Documentary about Rear Window, made by students at the University of Central Florida. (Approx 9-10mins.) Click the image to play. [url=http://www.youtube.com/watch?v=OJGaRyQhk5M][image]http://daily.greencine.com/archives/hitch-profile.jpg[/image][/url]
Alfred Hitchcock - Mini-bio Alfred Hitchcock was born on 13 August 1899 in Leystonstone, London. The son of a greengrocer, the young Alfred was raised as a Catholic, went to a school run by Jesuits, and got a job with the Henley Telegraph and Cable Company in 1915. It was around this time that his interest in films first developed. He started his life in film as a title an set designer. Fate stepped in as the director of a film he was working on (Always Tell Your Wife, 1923) fell ill, and the young Hitchcock stepped in. Suitably impressed, studio heads gave him other directing work. Hitchcock continued to rise in provenance, directing 62 films, some of a lesser quality, but a great deal more masterpieces. (excerpted from imdb.com)
Hitchcock Quotes Ÿ "There is no terror in the bang, only in the anticipation of it.” Ÿ "Drama is life with the dull bits left out.” Ÿ "I am a typed director. If I made Cinderella (1937), the audience would immediately be looking for a body in the coach.”
Hitchcock's salary for Rear Window: $150,000 + 10% of the profits +film negative ownership
Rear Window Trivia: Ÿ The size of the set necessitated excavation of the soundstage floor. Thus Jeff's apartment was actually at street level. Ÿ The love affair between war photographer Robert Capa and actress Ingrid Bergman is believed to be Alfred Hitchcock's inspiration for the film's romantic aspect.
Quotes: Ÿ "A woman never goes anywhere but the hospital without packing makeup, clothes, and jewelry.” Ÿ "Intelligence. Nothing has caused the human race so much trouble as intelligence.” Ÿ "Nobody ever invented a polite word for a killin' yet.” Ÿ [regarding Jeff's telephoto lens] Mind if I use that portable keyhole?”
Other Critical Appraisals Roger Ebert The hero of Alfred Hitchcock's "Rear Window" is trapped in a wheelchair, and we're trapped, too--trapped inside his point of view, inside his lack of freedom and his limited options. When he passes his long days and nights by shamelessly maintaining a secret watch on his neighbours, we share his obsession. It's wrong, we know, to spy on others, but after all, aren't we always voyeurs when we go to the movies? Here's a film about a man who does on the screen what we do in the audience--look through a lens at the private lives of strangers. The man is a famous photographer named L.B. Jeffries--"Jeff" to his fiancée. He's played by James Stewart as a man of action who has been laid up with a broken leg and a heavy cast that runs all the way up to his hip. He never leaves his apartment and has only two regular visitors. One is his visiting nurse Stella (Thelma Ritter), who predicts trouble ("the New York State sentence for a Peeping Tom is six months in the workhouse"). The other is his fiancée, Lisa Fremont (Grace Kelly), an elegant model and dress designer, who despairs of ever getting him to commit himself. He would rather look at the lives of others than live inside his own skin, and Stella lectures him, "What people ought to do is get outside their own house and look in for a change." Jeff's apartment window shares a courtyard with many other windows (all built on a single set by Hitchcock), and as the days pass he becomes familiar with some of the other tenants. There is Miss Lonelyhearts, who throws dinner parties for imaginary gentleman callers; and Miss Torso, who throws drinks parties for several guys at a time; and a couple who lower their beloved little dog in a basket to the garden, and a composer who fears his career is going nowhere. And there is Thorvald (Raymond Burr), a man with a wife who spends all her days in bed and makes life miserable for him. One day the wife is no longer to be seen, and by piecing together several clues (a saw, a suitcase, a newly dug spot in Thorvald's courtyard garden), Jeff begins to suspect that a murder has taken place. The way he determines this illustrates the method of the movie.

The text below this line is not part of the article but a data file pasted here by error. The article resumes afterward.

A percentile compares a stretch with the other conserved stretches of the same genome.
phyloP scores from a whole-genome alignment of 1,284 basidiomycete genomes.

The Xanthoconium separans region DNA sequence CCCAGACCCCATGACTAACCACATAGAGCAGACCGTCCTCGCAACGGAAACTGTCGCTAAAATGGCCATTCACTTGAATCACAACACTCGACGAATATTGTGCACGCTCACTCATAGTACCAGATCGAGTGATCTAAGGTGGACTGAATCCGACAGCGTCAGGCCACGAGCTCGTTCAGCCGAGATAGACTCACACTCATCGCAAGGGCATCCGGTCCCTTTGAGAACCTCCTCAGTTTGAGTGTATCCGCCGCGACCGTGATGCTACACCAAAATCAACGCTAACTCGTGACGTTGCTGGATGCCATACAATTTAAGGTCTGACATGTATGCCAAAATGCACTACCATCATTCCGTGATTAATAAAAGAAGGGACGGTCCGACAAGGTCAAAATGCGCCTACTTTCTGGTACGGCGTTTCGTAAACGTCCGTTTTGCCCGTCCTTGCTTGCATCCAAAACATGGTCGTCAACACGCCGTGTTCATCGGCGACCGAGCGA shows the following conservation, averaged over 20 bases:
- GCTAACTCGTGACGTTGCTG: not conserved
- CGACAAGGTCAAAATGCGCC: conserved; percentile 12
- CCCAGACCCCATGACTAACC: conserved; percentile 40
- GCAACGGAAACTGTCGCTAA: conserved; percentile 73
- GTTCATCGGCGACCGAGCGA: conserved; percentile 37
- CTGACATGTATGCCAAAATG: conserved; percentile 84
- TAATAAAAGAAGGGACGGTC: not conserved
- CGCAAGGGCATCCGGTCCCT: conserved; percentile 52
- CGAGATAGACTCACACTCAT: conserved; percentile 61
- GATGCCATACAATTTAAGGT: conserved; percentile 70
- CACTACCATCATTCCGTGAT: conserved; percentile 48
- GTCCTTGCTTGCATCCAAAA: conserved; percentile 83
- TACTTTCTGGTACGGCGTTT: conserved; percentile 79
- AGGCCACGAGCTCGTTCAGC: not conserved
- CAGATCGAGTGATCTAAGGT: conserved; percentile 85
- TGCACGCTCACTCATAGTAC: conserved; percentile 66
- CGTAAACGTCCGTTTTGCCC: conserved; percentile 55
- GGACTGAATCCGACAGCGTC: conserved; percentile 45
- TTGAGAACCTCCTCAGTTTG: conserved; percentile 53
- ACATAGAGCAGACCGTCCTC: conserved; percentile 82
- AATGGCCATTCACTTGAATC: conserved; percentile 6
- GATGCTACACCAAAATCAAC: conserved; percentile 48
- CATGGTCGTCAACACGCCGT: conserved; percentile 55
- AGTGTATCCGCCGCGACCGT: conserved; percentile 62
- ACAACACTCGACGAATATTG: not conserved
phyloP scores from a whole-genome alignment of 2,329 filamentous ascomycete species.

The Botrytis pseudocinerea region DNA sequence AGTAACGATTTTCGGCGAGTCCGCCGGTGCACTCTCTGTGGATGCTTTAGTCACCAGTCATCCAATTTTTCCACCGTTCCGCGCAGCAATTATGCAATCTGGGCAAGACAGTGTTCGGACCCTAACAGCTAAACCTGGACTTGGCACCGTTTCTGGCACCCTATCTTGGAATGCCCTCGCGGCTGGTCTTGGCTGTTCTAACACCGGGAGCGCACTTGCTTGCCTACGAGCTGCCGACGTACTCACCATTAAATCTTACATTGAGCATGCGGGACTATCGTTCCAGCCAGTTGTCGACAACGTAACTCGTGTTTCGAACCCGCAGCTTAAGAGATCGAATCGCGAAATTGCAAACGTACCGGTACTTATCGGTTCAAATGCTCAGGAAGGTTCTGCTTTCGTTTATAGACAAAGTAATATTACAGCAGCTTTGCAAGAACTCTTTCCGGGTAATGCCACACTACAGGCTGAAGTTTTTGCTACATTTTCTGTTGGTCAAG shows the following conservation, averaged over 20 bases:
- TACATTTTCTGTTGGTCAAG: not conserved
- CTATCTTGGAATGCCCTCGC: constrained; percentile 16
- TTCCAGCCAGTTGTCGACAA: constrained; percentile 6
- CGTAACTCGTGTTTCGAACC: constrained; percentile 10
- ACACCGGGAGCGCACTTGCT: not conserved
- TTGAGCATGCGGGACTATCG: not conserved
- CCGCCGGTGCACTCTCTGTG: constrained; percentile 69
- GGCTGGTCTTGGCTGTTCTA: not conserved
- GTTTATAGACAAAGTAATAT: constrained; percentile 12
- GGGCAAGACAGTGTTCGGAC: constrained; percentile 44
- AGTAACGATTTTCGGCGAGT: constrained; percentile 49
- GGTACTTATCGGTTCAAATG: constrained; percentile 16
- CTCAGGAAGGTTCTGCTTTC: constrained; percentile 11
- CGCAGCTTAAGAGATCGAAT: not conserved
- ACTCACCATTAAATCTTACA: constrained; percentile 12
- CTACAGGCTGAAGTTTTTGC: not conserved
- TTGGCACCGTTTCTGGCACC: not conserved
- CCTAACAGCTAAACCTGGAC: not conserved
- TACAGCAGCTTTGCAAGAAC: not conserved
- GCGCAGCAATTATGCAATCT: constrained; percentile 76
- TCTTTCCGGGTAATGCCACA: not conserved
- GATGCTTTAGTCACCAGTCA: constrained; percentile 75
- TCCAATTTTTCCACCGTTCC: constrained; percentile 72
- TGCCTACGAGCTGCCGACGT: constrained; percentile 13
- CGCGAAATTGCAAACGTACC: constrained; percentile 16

Rarely has any film so boldly presented its methods in plain view. Jeff sits in his wheelchair, holding a camera with a telephoto lens, and looks first here and then there, like a movie camera would. What he sees, we see. What conclusions he draws, we draw--all without words, because the pictures add up to a montage of suspicion. In the earliest days of cinema, the Russian director Kuleshov performed a famous experiment in which he juxtaposed identical shots of a man's face with other shots. When the man was matched with food, audiences said the man looked hungry, and so on. The shots were neutral. The montage gave them meaning. "Rear Window" (1954) is like a feature-length demonstration of the same principle, in which the shots assembled in Jeff's mind add up to murder. I sometimes fancy that various archetypal situations circled tirelessly in Hitchcock's mind, like whales in a tank at the zoo.